If you’re getting ready to buy, borrow, or refinance, you probably know what lenders want: proof that you’re likely to pay them back.
Their decision on your loan will come down to statistics. Whether or not you fit the profile of a good borrower depends on what you have in the bank, how steady your paycheck is, your history of paying back other loans, and your other debts.
The debt-to-income ratio is an important factor in any loan consideration—the lower your DTI, the better.
In this guide, we’ll take a look at tricks to lower debt-to-income ratio so that you can create a solid budget and financial plan.
1. Start by Understanding Debt-to-Income Ratio
Let’s start by calculating your current DTI ratio. This will tell you where you are right now, whether change is needed, and how much change to plan for.
To calculate your DTI, you’ll need to gather your current income amount and sources as well as your existing debt types and amounts. Keep the documentation handy.
How to Calculate Your Debt-to-Income Ratio
Grab a calculator and a scratchpad. Follow these steps:
- First, write down your gross monthly income—that’s what you earn before any taxes or other deductions are taken out.
- Next, add up the amount you pay on debts that require monthly loan payments, such as mortgage or rent, auto loans, student loan debt, and credit card payments (you can use the minimum required payment to figure this out).
- Divide your debt by your income.
- Multiply that figure by 100 to express the result as a percentage.
Let’s say you earn $6,000 per month before taxes—that’s your monthly gross income. You pay $400 on an auto loan, $200 on student loan debt, $1,600 for your monthly mortgage payment, and $800 on your credit card debt, which equals $3,000 in total monthly debt payments. Your DTI ratio is 50% (3000 ÷ 6000 = 0.5; 0.5 x 100 = 50).
What Is a Good Debt-to-Income Ratio?
What does that mean for you? 50% is a pretty high DTI ratio and will disqualify you for a mortgage, refinance, or personal loan with most traditional lenders.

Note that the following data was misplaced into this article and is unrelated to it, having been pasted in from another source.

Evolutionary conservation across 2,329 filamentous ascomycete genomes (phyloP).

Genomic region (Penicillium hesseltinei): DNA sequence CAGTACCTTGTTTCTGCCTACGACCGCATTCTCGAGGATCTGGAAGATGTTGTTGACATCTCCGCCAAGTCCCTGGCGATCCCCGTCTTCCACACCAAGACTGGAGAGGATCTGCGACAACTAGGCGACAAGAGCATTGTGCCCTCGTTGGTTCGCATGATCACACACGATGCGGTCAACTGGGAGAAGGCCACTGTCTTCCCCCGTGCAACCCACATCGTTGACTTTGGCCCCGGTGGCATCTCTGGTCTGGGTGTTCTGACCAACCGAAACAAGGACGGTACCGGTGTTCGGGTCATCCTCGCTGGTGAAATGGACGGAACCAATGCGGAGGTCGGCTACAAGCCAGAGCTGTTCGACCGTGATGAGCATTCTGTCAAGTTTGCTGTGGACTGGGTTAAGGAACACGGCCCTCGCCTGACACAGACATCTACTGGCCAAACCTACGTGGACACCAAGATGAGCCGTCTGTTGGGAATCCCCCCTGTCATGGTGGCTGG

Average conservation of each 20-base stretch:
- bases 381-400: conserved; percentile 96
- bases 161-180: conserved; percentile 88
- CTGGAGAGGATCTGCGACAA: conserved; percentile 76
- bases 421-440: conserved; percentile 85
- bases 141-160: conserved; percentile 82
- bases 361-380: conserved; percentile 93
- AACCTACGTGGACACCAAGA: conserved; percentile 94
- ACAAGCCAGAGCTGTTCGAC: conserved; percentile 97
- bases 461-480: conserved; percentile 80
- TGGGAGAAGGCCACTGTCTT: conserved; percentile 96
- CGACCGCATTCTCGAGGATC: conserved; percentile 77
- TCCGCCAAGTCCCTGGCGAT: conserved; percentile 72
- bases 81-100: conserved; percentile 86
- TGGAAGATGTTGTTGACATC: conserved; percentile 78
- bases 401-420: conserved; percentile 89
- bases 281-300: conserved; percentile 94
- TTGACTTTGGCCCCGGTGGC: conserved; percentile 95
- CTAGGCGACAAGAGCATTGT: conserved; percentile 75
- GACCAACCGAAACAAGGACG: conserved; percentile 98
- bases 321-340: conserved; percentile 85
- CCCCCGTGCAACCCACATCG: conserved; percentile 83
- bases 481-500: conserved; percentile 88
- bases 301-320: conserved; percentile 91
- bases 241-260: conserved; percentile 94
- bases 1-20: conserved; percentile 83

Here are some general rules of thumb in understanding DTI numbers:
- 20% is an excellent level
- 36% is a good level
- 43% is acceptable but at the limit for most lenders
50% is the Federal Housing Administration (FHA loan) limit, and you’ll have to scramble to find any other high debt-to-income ratio mortgage lender.
2. Negotiate With Lenders
Every lender will tell you that they’d rather have you call and tell them what’s going on than default on your debt. If you’ve already fallen behind on your payments, it’s important to remedy the situation as soon as possible. Even if you’re up-to-date on your debt, it never hurts to ask for new terms.
Call the customer service number on the back of your card and:
- Tell them you’re having trouble making payments and ask if they can help
- Ask if they will forgive past fees and penalties
- Inquire about temporary deferral or lower monthly minimum payments
- Stay calm and pleasant, and if you hear a “no,” ask to speak to a supervisor
- Make a note of names, dates, and details of your call
- Request an emailed or mailed copy of any new terms or changes to your debt
Many lenders have hardship plans in place, and they may also agree to additional help such as fee forgiveness when you request it. Negotiating with lenders is a key part of how to lower debt-to-income ratio.
3. Work With a Credit Counselor
A credit counselor helps consumers navigate current debt and create a plan to pay off loans in a way that makes the most sense. This can include a goal of lowering total interest paid, getting out of an endless debt cycle, and lowering monthly payments (which will lower your DTI ratio).
Nonprofit credit counseling organizations are funded by grants from credit companies, which means you’ll pay no fees if you qualify by having over $5,000 in unsecured debt. They can help:
- Set up a debt management plan with payments you can afford
- Negotiate with creditors to reduce APR and stop penalties and fees on your accounts
- Eliminate contact from collectors—your counselor will act as an intermediary
- Teach you more about credit and budgeting
4. Apply for Loan Consolidation
What if you are paying off multiple credit cards with varying interest rates and high fees, but you don’t qualify for a debt management plan?
A debt consolidation loan may be an option. In this case, you’ll work with a lender to come up with a single monthly payment that fits your budget. Many lenders will take care of handling all further negotiations with your creditors.
Personal loans for high debt-to-income ratio generally come with a lower interest rate than credit cards. Plus, you’ll have a consistent payment plan with a set end goal rather than continue to juggle minimum payments that endlessly extend your debt.
As with other loans, your interest rate will depend on your income, credit score, assets, and other financial history.
You can find loan consolidation calculators and round-ups of the best lenders and offers online. Some may also consider a home equity loan for debt consolidation.
5. Reduce Your Student Loans